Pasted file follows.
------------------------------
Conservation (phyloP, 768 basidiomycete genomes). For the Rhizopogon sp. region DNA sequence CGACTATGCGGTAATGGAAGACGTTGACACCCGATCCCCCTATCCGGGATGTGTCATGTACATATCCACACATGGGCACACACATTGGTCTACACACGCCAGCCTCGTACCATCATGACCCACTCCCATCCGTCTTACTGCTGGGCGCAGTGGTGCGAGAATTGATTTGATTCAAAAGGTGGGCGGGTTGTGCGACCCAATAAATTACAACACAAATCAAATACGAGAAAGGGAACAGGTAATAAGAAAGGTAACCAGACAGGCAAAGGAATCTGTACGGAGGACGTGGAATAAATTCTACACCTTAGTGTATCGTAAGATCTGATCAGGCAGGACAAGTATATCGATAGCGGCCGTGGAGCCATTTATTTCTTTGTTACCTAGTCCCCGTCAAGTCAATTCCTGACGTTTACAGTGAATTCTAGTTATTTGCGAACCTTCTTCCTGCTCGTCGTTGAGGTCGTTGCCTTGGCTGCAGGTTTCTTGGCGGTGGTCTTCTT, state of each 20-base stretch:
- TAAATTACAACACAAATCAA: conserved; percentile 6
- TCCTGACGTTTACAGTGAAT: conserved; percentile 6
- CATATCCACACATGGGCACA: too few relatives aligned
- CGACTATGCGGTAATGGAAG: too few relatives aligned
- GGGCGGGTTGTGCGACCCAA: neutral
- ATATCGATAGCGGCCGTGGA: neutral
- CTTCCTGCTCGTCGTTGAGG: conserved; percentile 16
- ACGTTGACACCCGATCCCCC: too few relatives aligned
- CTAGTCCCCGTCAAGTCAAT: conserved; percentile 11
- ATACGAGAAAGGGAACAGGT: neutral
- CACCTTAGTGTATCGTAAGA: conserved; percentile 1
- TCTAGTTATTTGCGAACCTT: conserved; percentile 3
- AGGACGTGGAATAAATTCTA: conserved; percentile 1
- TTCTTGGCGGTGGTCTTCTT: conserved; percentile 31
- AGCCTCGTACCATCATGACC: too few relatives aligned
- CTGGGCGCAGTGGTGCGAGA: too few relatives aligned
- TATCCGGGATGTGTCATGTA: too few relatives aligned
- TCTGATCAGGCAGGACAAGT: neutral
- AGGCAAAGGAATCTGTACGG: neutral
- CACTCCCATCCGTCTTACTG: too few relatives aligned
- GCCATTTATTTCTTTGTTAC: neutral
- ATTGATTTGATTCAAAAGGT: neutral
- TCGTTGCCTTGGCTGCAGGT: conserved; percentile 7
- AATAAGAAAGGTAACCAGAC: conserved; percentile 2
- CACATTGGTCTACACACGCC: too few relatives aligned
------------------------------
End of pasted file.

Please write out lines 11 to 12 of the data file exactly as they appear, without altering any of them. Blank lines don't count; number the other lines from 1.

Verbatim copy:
- ATACGAGAAAGGGAACAGGT: neutral
- CACCTTAGTGTATCGTAAGA: conserved; percentile 1